What is going on here? Why do we persistently want to think the world is going to hell in a hand basket, as my mother used to say. Part of it is simply how our brains work. Usually the brain wants to divide things into two categories: good or bad. And the slightest indication of bad makes us choose that almost every time. Part of it is because the levels of stress and anxiety seem to be going up higher and higher, even while humankind may be getting better, in the largest sense. And bad things do continue to happen. The idea that life is always getting better is what can lead us into a willful blindness of the ways in which we might still be contributing to suffering. For example, looking at racial justice through the lens of “but haven’t things gotten better for black people?” ends up allowing those of us who are white to avoid naming the deep systemic oppression that continues to be the boot on the back of black people.
But I’m still interested in how we willfully refuse to believe those things that have objectively improved. I think its something even deeper: data and facts actually don’t make much of a difference in how we see things. Even for those of us who are fact-saturated, Rosling shows that we really don’t pay attention to the facts that don’t coincide with the larger story we are telling ourselves. Here’s my theory of why: Because story is what matters more to us, to all of us, than facts do.
I talked about this in my very first sermon here. Story is what rules us. The dramatist Lisa Cron said, “It turns out, the only way to get people to really understand you has very little to do with objectively outlining the facts and making detailed analytic arguments. The only way to convince anyone of anything is hard wired into the architecture of the brain. And there’s no overriding it. It’s story.” Story is hard wired into us because it is what helps us make sense of the past, contextualize the present, and find hope in the future.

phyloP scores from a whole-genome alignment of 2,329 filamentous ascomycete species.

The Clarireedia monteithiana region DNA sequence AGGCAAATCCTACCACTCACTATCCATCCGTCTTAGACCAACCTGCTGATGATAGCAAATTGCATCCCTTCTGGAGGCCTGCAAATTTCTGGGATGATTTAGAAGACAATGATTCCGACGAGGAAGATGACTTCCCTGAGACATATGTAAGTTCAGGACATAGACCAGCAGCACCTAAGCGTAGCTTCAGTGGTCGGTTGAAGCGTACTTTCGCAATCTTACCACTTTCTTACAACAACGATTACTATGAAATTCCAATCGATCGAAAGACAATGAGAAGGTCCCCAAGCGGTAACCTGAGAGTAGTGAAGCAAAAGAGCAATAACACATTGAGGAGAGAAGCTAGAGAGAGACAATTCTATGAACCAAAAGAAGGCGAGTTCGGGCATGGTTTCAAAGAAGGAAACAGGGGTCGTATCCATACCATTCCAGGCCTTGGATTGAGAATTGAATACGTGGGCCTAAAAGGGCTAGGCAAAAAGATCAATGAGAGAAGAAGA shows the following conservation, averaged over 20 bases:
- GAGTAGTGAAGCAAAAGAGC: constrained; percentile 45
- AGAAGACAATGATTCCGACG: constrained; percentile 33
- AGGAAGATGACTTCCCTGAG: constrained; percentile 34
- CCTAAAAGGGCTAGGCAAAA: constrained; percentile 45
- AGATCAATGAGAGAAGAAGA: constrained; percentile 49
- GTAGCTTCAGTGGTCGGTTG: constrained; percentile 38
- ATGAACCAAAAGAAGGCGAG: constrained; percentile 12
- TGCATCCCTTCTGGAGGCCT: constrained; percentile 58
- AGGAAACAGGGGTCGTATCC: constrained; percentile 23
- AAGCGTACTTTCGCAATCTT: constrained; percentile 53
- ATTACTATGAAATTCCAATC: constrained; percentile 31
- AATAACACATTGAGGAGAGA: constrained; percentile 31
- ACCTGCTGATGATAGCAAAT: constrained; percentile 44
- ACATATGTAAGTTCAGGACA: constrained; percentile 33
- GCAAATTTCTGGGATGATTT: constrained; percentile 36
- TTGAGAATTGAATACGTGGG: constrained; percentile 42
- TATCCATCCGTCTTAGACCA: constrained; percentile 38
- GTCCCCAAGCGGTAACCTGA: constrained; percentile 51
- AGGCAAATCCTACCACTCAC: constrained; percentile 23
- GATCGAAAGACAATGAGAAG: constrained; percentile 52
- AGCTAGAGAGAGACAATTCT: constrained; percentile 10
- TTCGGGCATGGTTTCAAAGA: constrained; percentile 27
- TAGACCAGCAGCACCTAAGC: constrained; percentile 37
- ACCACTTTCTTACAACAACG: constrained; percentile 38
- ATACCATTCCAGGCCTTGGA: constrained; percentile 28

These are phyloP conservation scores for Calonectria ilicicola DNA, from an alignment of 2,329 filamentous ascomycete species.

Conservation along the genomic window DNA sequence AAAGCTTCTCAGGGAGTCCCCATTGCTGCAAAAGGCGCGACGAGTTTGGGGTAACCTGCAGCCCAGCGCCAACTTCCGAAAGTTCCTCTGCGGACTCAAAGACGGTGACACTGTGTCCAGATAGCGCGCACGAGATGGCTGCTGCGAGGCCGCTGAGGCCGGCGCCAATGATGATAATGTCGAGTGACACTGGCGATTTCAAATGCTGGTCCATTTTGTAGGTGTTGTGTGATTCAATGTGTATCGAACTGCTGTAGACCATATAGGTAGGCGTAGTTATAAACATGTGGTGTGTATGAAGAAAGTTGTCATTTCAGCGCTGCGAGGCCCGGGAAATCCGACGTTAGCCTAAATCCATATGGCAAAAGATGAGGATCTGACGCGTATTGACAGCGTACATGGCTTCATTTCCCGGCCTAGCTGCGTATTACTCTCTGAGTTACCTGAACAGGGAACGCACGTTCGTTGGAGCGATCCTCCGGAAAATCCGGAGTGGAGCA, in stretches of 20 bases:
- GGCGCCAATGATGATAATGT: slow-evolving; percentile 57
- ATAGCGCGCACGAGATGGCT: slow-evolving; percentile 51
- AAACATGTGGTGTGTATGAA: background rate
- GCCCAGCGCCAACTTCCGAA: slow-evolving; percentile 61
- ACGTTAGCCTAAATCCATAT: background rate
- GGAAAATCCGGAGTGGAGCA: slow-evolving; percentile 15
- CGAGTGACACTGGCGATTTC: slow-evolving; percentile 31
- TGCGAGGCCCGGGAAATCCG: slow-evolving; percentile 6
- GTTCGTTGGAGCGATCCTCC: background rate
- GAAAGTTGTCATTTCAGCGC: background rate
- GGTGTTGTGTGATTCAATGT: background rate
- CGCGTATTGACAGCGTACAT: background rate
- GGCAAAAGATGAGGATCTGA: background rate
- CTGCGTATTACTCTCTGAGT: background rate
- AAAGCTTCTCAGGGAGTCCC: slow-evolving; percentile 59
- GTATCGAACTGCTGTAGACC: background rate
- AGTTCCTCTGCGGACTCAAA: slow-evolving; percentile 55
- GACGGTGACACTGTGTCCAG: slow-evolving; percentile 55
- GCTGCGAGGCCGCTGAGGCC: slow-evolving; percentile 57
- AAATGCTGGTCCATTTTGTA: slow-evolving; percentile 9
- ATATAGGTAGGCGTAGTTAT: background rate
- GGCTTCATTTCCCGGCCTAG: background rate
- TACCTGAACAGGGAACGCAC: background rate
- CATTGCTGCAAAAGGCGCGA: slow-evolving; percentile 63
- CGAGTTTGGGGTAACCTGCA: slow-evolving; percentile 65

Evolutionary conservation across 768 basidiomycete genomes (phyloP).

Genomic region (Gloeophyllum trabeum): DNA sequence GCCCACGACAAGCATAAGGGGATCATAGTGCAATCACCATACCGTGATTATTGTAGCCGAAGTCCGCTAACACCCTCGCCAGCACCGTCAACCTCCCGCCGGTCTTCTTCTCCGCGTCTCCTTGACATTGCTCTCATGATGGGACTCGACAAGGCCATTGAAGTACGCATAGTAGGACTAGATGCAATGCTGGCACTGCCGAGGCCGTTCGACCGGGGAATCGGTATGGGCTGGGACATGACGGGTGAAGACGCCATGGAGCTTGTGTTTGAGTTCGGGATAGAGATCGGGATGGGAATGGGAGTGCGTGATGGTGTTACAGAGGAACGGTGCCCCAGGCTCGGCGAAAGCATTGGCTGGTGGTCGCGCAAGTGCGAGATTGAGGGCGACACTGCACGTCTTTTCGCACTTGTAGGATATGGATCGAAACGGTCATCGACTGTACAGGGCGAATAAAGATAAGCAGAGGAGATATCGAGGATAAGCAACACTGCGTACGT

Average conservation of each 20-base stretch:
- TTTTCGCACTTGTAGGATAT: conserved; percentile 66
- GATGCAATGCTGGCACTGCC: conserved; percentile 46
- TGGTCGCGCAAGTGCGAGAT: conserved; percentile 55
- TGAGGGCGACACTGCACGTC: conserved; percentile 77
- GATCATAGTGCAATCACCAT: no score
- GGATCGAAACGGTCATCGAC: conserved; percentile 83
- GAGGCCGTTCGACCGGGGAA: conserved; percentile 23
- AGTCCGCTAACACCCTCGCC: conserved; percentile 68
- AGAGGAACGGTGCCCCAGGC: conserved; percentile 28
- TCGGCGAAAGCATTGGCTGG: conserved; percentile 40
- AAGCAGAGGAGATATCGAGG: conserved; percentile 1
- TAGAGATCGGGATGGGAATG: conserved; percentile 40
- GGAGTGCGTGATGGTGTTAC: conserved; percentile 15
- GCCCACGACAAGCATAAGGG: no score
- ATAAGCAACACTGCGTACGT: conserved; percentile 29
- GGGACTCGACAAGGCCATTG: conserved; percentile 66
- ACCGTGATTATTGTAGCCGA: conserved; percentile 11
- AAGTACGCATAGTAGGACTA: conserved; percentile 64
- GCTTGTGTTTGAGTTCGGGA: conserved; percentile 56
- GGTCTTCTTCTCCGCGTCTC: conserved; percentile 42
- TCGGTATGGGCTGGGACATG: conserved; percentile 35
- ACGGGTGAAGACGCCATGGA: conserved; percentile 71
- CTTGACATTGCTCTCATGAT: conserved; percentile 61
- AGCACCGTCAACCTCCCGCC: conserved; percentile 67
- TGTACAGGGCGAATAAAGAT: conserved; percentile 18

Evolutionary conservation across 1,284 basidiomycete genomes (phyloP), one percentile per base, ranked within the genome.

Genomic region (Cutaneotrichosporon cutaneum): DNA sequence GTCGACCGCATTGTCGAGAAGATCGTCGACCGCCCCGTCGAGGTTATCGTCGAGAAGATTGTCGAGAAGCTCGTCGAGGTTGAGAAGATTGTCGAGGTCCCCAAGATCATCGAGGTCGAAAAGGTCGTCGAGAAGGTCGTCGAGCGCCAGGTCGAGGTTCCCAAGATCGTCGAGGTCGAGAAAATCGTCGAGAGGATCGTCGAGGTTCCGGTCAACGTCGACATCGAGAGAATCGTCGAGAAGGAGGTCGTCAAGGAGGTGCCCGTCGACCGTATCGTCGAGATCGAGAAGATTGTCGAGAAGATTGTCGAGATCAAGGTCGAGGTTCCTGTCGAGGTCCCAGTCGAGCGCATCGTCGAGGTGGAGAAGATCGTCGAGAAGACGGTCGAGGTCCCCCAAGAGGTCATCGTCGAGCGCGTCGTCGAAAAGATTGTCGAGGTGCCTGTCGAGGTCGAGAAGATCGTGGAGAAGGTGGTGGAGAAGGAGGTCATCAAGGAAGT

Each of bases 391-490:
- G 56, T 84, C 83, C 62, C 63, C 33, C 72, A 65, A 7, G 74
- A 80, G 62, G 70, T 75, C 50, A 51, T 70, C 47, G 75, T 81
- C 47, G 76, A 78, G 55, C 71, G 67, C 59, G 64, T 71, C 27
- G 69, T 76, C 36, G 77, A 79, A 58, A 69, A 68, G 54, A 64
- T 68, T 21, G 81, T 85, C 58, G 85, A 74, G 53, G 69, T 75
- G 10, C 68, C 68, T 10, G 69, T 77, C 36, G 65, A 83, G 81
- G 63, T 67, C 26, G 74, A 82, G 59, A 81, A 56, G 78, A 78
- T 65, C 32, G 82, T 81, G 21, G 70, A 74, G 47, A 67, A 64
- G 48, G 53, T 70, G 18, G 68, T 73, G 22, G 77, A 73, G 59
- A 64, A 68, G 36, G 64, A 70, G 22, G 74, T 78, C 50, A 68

The great mythic stories do this for us. I think about one of my favorite stories, The Lord of the Rings: There’s a scene at the end of the Two Towers when Frodo, the hobbit chosen to carry the ring through a tortuous journey, is bemoaning the fate that cursed him with this burden, and doubting whether he has the strength or depth of goodness to continue. His loyal companion Sam tries to put it into larger terms for Frodo:
“Still I wonder if we shall ever be put into songs or tales. We’re in one, of course; but I mean put into words, you know, … read out of a great big book … years and years afterward.
Frodo: “You and I are still stuck in the worst places of the story, and its all too likely that some will say at this point: shut the book now, we don’t want to read anymore.”
Sam: “Maybe, but I wouldn’t be one to say that. Things done and over and made into part of the great tale are different [than they are when we are living them.]”
Isn’t there a part of us, like Sam, that longs for our lives to take the on the significance of a great heroic tale. And yet how many of us feel like Frodo, at times, that the ending isn’t clear, and we doubt our ability to go on and are tempted to say, just shut the book and stop the tale.
This is the reason many seek out religious community: to understand themselves in the context of some larger story in which the purpose is clear and a good ending is possible. Christianity revolves around the story of Jesus. The teachings of Jesus are important, absolutely, but if there weren’t the story of Jesus to help make those values come to life, would there be millions of people following him? Christians find themselves in this story. Returning over and over again to the comfort and promise that lies there. We heard those themes in the wonderful music shared with us this morning. The story of Jesus has an ending, an ending that at first looks like the worst possible ending, but ultimately it shows where faith can lead you. For Jews, they have the central story of God saving their people: told through different people at different times, but still the same story of salvation.
I had a conversation once with one of my theology professors. He said to me that people need to know the story and know what is the beginning, the middle, and the end. I honor that in Christianity and Judaism, and I even envy it at times. When my 107 year old grandmother was dying, she had a vivid picture of Jesus in her head and she knew she was going to join him. Who am I to take that away from her? I just heard yesterday that as George Bush lay dying he asked: “where are we going?” And someone replied, “to heaven” and he smiled and closed his eyes for one last time. For someone who gave as much as he did, regardless of how we may or may not have agreed with him, I believe he deserves to dream of eternal rest.